National Blue Ribbon



This post is about Central. According to the article: “Champaign Central was a two-time winner (1989, ’94)”


This is fascinating. Some think that Central is an “outdated piece of garbage school”, and while I agree that Central does indeed need major repairs and overhaul work, I think it is pretty clear that there is much to be proud of despite the conditions of the facility.


It would be very helpful to see a study that calculates the correlation between the average age of a building versus the notorious “standardized” measuring sticks we use to gauge academic excellence. I would be surprised if there were any strong correlation; is it not the people inside who make all the difference in the world? Which makes me very thankful for the totally awesome teachers we have at Unit 4.


Let us assume that the “National Blue Ribbon” is something every school should strive for. We could then look at every school that has won this prestigious award and find out what makes them tick, what makes them successful. Those elements should be our bread and butter, whatever they are. According to the Dept of Ed, there are two paths to achieving eligibility, “High Performing” and “Achievement Gap Closing”. Also, note that other Champaign alumni of this award include Carrie Busey, Dr. Howard, Garden Hills, Middle school at Columbia and Jefferson. Not too shabby, more so that they won before any of them were remodeled or built new.

Next round of numbers

It looks like DLR prepared a document that Unit 4 has started to use in talking about the Nov. 4th referendum. My FOIA request specifically asked about the low-level, granular details – what I received is still very high-level. And I still have questions about it.


NOTE: All Costs below are estimates



  • What are “Indirect Costs”?
  • What are “Development Costs” such that they are listed separately?
  • Why is furniture, fixtures and equipment exactly the same for the old school and the new?
  • What is “Site Construction” over and above “Building Construction”?
  • Where do athletic fields figure into this?


The school attorney, Mr. Lockman, has indicated that these details will be released after the referendum passes and after the design process begins; my take-away is that the exact costs are not yet known until things are fully fleshed out. A few folks that I have chatted with (a school administrator, a “Friends of Unit 4” member, a parent) have asked me why I need to know the granular details.  While I understand these costs are purely estimates, my main concern continues to center on the high-priority items needed at other schools. We have built three new schools in the past 15 years while recently renovating several others, but leaving some behind. For me personally, I want to make sure my vote is towards the most fiscally responsible decision. I ask myself, is building a brand new high school and renovating the other worth $150 million, given all the benefits and costs?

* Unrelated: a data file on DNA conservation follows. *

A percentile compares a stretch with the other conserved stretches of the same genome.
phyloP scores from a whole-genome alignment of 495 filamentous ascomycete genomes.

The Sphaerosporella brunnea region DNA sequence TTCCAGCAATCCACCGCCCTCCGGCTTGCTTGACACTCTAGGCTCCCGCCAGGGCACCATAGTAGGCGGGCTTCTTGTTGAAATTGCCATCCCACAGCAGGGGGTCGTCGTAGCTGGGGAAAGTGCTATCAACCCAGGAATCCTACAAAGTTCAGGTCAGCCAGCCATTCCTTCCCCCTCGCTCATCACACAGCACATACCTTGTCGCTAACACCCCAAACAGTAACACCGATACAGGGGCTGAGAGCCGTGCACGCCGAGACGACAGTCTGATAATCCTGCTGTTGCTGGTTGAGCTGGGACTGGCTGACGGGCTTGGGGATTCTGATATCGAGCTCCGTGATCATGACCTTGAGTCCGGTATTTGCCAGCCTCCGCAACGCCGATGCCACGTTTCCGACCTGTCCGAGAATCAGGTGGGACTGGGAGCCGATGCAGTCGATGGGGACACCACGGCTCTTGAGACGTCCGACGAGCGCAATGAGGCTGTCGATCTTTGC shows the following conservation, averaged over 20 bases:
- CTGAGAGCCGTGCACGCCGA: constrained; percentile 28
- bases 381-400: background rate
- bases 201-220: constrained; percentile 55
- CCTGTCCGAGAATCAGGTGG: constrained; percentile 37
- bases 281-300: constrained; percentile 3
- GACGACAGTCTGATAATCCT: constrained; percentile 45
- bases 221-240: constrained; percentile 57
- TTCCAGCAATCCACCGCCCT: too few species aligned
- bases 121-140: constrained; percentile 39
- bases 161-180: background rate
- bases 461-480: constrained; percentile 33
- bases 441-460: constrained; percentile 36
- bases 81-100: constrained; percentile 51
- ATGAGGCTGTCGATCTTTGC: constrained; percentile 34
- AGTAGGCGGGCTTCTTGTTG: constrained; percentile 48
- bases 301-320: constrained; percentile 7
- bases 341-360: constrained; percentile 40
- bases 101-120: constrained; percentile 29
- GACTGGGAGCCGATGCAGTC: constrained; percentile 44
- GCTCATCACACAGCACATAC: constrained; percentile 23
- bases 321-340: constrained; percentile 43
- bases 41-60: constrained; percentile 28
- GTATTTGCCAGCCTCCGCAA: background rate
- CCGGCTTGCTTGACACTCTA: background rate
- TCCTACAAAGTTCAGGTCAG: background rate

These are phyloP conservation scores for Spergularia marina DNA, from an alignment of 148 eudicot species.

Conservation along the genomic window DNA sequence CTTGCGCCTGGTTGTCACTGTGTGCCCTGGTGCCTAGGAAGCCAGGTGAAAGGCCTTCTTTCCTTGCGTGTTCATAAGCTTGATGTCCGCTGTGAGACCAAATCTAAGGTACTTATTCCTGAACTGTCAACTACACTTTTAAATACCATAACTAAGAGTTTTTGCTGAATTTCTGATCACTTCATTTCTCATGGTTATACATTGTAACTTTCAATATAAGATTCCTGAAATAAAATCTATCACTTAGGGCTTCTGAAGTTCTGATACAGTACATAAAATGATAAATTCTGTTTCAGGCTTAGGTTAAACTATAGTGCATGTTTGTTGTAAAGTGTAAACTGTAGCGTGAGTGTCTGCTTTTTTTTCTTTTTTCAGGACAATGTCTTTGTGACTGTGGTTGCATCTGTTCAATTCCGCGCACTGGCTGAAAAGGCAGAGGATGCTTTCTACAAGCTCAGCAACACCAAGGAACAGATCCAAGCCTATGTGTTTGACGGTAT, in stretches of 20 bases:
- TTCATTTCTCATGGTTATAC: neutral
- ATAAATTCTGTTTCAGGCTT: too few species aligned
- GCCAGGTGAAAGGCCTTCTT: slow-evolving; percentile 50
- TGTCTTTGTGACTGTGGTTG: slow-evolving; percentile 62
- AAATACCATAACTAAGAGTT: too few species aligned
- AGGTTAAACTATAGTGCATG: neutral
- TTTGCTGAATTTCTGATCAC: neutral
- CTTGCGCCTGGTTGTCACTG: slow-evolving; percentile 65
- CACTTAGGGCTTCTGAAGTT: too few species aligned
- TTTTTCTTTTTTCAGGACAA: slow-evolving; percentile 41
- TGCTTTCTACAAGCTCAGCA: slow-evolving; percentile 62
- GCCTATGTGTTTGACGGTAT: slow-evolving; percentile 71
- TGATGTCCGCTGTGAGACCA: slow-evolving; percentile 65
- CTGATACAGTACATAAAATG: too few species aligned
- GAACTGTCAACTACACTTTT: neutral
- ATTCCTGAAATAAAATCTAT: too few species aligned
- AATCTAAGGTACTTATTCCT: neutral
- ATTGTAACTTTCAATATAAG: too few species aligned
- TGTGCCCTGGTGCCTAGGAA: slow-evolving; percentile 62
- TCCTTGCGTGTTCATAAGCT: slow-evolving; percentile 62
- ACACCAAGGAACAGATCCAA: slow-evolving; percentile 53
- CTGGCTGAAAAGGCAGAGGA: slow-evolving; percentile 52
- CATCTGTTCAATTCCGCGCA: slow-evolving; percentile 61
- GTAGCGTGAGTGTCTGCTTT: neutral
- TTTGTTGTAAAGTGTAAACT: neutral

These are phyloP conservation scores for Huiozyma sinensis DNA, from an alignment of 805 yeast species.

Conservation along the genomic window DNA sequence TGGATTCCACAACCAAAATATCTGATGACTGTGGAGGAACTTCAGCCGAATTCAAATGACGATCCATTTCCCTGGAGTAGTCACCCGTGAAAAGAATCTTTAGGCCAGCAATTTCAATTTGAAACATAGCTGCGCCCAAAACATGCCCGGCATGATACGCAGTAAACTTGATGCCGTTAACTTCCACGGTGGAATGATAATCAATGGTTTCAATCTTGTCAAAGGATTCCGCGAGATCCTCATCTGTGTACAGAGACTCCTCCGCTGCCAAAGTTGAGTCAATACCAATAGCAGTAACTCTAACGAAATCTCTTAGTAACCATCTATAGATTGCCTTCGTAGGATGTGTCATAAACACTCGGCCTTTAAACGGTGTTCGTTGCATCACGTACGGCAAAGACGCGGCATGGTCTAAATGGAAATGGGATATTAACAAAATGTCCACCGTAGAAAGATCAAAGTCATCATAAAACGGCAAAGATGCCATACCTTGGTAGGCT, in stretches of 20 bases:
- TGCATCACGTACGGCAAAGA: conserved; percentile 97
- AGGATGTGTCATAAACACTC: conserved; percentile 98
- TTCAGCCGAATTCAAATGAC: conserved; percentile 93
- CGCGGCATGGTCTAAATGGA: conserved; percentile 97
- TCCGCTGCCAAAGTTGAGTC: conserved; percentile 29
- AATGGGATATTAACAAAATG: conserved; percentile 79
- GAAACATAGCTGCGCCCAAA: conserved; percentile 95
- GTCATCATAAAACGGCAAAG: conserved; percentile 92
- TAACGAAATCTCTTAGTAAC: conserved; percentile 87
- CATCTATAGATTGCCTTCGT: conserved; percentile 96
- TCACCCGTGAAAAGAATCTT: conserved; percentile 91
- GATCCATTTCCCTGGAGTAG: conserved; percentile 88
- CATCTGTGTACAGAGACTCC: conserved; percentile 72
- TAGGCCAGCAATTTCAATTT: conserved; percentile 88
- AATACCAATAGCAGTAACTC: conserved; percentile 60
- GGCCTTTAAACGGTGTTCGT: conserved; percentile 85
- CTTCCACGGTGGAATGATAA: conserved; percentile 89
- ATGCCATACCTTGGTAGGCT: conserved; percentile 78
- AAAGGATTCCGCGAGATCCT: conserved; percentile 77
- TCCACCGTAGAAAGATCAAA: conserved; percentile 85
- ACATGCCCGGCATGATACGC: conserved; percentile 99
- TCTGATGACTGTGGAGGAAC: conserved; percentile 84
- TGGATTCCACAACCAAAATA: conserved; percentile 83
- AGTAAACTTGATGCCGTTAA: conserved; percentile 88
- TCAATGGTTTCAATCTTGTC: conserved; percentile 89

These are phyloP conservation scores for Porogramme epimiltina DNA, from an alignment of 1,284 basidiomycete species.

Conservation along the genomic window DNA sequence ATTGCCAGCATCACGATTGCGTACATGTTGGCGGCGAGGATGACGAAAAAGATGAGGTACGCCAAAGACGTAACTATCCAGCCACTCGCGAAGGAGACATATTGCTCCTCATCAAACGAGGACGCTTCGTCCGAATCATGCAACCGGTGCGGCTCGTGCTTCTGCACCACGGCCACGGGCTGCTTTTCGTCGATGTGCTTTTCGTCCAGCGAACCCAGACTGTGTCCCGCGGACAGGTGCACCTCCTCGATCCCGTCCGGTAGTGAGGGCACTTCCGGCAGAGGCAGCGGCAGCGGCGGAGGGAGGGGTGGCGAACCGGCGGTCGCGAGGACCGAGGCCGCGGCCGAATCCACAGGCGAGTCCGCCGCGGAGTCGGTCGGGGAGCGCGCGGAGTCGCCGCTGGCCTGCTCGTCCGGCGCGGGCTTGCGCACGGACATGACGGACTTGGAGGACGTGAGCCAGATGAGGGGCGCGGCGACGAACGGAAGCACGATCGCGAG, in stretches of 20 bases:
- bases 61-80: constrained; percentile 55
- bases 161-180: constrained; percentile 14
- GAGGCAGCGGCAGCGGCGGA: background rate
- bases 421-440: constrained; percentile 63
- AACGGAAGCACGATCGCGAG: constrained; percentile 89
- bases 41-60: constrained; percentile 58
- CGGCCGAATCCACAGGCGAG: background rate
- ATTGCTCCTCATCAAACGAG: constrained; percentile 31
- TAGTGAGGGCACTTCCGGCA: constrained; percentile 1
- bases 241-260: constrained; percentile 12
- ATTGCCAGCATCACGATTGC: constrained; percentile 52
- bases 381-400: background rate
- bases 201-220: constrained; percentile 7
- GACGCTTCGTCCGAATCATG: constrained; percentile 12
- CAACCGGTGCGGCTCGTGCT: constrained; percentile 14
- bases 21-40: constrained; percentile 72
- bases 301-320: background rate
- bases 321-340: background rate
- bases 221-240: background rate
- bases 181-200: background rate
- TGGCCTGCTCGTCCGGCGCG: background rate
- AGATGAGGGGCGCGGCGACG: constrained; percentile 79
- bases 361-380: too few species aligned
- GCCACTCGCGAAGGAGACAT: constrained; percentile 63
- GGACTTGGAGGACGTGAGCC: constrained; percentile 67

Pros and cons of the November 4 school tax referendum

I’ll start with the short and sweet, a brief list of some of the advantages and disadvantages of the $148.95 million tax referendum that is up for a vote on November 4th. However this post will run a little long with a number of observations, anecdotes and elaboration on both sides of the issue – the faint of heart need not read the whole thing.




  • Addresses capacity issues by building a new school capable of holding 1700 students and renovates an existing school to allow for 1700 total students.
  • Sidesteps the many maintenance issues at the current Central building by building a brand new structure.
  • Addresses the issue of co-located athletic fields for Central (currently lacking).
  • Increases morale and continues the kinetic synergy that has slowly built up among staff and students; the increased excitement gives some an extra dose of energy and optimism.
  • The district administration and board has committed to bringing in a “21st Century Education” with the passage of this referendum, a grand vision with lots of interesting and fascinating ramifications.
  • At the September 8th Board Meeting, a number of innovative and long overdue community partnerships will be announced.
  • The district has a comprehensive and growing list of “Frequently Asked Questions” (aka, FAQ) on the futurefacilities website.
  • The board has finally made a decision to move forward; this has catalyzed a thorough and necessarily critical discussion of the direction we are heading in.
  • With the addition of co-located athletics, allows for more folks to participate who might not have otherwise.


  • Fails to address any of the maintenance issues at the current Central building that will be required once the building is repurposed.
  • Fails to address any of the other deferred maintenance (at other schools) that has been known for at least a decade.